Slash (Shady Valley Henchmen #3) Read Online Jessica Gadziala

Categories Genre: Alpha Male, Angst, Biker, Contemporary, MC, Romance, Suspense Tags Authors: Series: Shady Valley Henchmen Series by Jessica Gadziala

Total pages in book: 80
Estimated words: 77118 (not accurate)
Estimated Reading Time in minutes: 386(@200wpm)___ 308(@250wpm)___ 257(@300wpm)

We had an arrangement.
That’s all it was.
All it ever could be.
Just fun, casual.

I even tried to convince myself that it was all I wanted from him—the scarred, rough-around-the-edges outlaw biker with “bad news” written all over him—but as time went on, there was no denying that I started to want more.

I just couldn’t have it.

Until my past suddenly came back to haunt my present, sending me into the arms of the only man I knew that could help me…

*************FULL BOOK START HERE*************


Prologue - past


My car was jam-packed full of crap that my aunt had shoved at me as I’d been leaving.

A lamp with a shade made from black, brown, and white feathers her chickens had dropped during molting seasons, a bird bath she’d made out of giant terra cotta pots that she’d painstakingly painted in deep, moody colors she knew I would love.

I didn’t have the heart to remind her that I lived in an apartment and didn’t have anywhere to put the bird bath. I figured I could give it to a friend. Barring that, I was reasonably sure the Murphy brothers wouldn’t even notice if I set it up in their backyard.

She’d also given me hand-made quilts, old records, a box of old hangers, and two closets worth of hand-me-down clothes. Most of it was going to go to the local charity shop, save for one of the quilts that perfectly matched my general style.

On top of that, there were half a dozen houseplants that she’d propagated from her big mama plants. I would take those. And attempt not to kill them. I didn’t have a great track record with plants. I liked the ones that seemed to enjoy neglect. I had a spider plant and a pothos that had been going strong for years despite me only remembering to water them once a month. If that.

These plants looked finicky. But I would give them my best, absentminded chance.

I really should have driven through, gone straight back to Shady Valley. I had a month’s worth of errands to run thanks to the newest bartender not being able to cut it, so I’d been taking extra shifts.

Great for my bank account.

Hell for my life.

But that was just it, I guess.

I didn’t really have much of a life anymore.

Which was what had me driving into the heart of Vegas instead of going home.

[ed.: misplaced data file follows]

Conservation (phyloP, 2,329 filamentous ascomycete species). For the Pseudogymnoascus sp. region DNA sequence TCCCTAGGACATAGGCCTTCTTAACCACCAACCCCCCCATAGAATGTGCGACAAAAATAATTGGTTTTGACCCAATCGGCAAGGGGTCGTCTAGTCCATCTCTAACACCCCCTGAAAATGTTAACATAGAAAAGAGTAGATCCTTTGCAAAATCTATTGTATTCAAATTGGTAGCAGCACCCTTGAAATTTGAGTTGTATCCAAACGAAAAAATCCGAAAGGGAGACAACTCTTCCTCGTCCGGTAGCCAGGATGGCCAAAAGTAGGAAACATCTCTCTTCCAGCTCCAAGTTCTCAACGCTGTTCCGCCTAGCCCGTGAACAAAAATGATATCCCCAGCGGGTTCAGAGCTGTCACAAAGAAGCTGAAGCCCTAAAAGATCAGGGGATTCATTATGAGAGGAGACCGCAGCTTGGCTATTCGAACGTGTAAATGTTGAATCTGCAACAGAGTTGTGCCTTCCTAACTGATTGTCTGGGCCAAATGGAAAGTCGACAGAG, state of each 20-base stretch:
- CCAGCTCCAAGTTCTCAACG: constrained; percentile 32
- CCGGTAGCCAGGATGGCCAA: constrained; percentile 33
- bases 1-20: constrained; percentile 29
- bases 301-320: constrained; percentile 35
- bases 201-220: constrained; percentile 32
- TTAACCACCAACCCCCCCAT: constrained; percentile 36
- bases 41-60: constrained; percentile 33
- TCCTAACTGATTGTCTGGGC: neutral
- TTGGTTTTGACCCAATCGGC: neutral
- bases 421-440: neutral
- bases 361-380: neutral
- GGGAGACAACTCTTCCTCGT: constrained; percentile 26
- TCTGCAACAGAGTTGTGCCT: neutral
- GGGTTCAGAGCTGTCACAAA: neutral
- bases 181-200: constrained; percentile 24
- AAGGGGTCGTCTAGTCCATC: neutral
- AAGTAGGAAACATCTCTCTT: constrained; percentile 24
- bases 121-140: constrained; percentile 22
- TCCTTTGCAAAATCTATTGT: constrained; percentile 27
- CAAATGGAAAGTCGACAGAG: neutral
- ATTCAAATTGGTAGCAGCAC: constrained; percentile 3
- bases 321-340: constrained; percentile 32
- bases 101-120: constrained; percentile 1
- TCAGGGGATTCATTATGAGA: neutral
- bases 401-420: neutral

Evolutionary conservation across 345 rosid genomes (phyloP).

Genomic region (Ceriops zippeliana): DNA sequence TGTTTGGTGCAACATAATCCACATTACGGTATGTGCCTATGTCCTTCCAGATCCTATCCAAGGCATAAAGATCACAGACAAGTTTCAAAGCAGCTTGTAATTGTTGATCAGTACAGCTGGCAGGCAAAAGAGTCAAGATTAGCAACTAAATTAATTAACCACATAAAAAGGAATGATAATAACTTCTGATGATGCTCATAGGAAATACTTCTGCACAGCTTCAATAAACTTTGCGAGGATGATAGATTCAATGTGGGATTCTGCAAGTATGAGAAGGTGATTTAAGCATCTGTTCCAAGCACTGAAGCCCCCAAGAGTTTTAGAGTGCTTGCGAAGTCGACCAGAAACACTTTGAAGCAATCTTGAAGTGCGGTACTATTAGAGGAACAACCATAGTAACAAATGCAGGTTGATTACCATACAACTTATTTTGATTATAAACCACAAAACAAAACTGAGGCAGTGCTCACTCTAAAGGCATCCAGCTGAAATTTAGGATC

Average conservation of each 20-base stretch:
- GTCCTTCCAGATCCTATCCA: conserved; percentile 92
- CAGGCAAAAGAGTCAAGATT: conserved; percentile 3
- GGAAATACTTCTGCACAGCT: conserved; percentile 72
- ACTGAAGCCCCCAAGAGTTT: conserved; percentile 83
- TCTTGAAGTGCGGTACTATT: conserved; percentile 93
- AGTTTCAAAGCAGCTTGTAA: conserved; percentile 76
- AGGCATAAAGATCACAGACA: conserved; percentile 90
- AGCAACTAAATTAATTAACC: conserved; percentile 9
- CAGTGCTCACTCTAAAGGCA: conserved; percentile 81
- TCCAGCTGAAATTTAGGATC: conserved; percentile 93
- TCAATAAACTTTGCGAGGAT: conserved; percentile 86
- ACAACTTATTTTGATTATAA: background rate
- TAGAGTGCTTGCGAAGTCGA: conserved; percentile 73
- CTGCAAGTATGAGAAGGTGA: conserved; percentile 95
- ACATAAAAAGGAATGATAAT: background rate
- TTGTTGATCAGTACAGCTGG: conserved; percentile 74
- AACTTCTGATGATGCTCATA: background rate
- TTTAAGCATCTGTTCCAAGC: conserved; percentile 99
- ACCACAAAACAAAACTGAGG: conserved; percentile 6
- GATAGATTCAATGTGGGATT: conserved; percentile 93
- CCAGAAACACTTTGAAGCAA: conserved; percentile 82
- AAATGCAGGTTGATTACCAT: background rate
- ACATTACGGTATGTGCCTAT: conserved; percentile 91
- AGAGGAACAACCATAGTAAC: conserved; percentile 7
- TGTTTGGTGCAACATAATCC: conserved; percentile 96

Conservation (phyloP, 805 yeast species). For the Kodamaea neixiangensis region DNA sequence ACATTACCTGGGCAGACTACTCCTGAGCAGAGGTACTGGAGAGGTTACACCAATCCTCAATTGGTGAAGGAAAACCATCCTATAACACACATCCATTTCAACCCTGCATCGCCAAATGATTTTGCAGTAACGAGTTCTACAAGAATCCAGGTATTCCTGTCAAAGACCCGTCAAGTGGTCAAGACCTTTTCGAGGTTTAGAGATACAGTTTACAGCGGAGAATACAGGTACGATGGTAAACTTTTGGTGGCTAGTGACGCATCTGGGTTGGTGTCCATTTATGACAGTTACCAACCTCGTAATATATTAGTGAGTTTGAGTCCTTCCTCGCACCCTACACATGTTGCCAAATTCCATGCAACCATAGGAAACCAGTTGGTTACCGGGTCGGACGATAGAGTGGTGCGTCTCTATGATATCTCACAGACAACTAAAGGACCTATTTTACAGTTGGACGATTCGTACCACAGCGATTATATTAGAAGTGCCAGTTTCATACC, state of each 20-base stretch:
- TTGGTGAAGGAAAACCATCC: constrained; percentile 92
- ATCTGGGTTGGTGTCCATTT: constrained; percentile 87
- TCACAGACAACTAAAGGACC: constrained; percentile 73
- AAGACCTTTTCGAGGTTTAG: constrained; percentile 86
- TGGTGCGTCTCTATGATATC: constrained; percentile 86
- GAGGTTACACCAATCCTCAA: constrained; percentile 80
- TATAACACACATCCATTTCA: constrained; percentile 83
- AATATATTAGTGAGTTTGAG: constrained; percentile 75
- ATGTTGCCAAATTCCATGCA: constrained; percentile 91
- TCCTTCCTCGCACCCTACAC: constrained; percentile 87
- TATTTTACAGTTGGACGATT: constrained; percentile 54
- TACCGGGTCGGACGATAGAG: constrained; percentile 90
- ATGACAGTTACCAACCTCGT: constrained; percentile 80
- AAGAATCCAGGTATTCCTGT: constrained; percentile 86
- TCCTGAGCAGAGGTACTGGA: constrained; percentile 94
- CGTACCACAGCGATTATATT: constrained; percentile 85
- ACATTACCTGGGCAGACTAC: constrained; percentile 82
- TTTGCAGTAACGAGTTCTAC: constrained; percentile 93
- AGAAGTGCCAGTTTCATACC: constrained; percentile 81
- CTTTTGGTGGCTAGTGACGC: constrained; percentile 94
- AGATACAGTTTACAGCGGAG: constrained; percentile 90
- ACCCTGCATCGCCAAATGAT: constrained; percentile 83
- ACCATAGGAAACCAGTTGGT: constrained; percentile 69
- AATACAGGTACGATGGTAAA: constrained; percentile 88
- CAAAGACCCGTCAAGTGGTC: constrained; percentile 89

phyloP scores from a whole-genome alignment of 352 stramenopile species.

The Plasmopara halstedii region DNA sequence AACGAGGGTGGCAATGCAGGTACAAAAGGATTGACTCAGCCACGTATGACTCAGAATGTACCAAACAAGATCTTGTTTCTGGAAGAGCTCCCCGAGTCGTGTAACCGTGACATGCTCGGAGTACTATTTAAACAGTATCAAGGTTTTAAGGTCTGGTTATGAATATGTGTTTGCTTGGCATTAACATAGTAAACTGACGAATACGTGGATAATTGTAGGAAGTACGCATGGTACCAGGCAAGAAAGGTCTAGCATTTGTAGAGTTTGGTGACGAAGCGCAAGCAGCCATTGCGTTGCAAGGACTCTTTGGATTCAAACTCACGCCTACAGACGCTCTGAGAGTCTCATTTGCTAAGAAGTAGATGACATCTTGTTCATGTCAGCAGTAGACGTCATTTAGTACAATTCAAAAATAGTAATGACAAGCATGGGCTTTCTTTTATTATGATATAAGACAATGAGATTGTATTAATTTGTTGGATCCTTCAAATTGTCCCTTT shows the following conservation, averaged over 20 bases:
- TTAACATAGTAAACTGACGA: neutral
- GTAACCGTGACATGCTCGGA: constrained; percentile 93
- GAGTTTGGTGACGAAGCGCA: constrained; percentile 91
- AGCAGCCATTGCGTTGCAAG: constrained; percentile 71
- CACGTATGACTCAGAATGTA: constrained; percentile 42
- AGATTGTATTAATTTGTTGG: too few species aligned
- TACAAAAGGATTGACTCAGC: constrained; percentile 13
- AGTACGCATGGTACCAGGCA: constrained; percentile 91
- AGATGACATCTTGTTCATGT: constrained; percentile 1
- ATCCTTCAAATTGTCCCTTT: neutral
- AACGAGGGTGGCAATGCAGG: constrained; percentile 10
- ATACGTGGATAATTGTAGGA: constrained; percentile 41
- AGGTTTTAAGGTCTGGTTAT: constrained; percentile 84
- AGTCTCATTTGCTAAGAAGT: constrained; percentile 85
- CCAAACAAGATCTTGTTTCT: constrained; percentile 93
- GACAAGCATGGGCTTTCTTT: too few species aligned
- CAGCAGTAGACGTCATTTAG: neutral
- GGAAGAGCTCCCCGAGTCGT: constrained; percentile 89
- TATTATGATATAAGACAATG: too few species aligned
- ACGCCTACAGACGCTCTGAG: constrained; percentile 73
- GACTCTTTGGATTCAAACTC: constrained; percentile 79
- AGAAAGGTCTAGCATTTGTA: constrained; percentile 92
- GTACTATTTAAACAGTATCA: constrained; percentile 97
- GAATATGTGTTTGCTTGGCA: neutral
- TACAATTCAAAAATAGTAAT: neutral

I wanted one night without chores, responsibilities, or work.

A couple of drinks. That fantastic endless pasta bar. Maybe some dancing or a show.

Then it was right back to Shady Valley.

I had about half a dozen people to interview for the bartender opening bright and early the next morning.

Grabbing my purse, I climbed out of my car and went to my trunk, grabbing the overnight bag I always kept around, just in case. A change of clothes, some snacks, condoms, and cash.

I got myself a room, took a couple of minutes to throw on some makeup and change out of “seeing my aunt who I was pretty sure was starting to steadily lose her grip on reality” clothes to my “maybe I can get some ass” clothes. Meaning the typical little black dress—heavy on the tits, but with a decently modest hemline—and high red heels that matched my lipstick.

Add a splash of perfume, fluff the hair, grab my bag, and I was heading downstairs to the bar.

It was there that I saw a familiar face.

Pretty boy, lots of ink, charm oozing out of his pores.


And he was absolutely surrounded by women.

A smile tugged at my lips as I watched him seamlessly juggle four women at once.

It wasn’t even the first time.

Even though Shady Valley was a reasonably smallish town, he somehow always managed to have all the women surrounding him. It was a skill that never failed to impress me.

I mean, they weren’t always even young, impressionable chicks who fell for a throwaway compliment.

He could charm the intelligent, successful older women as well. Ones who had been around the block a few times, who knew all the roads and where they led.

They still ate it up.

Personally, I liked my guys with darker hair and even darker souls.

But even I could admit he was hot.

And if he caught me in a vulnerable enough moment, I was sure I could fall for it all too.

My gaze slid around the bar, finding Crow and Detroit having a conversation over a few beers.

Riff and Raff, as usual, were nowhere to be found. The absent biker brothers. Always on the road.

I thought maybe Slash had found a chick to take to bed before I found him near the corner of the bar, watching a trio of pretty chicks whose sashes said they were part of a bachelorette party. The actual bride was part of Sway’s little posse of women.

He seemed to be struggling with his decision for a moment before making his way toward them.

One girl saw him, her face fell, then she’d nudged her friends, who all looked as well, before they all scurried away.

A sigh escaped me as I watched Slash nod his head, as if he knew they were going to spook and run off.

Then he turned, went back to the bar, and sat, shoulders down, back hunched, head down. Dejected.

I’d seen the same scene more than a few times back at The Bog which he and his men frequented.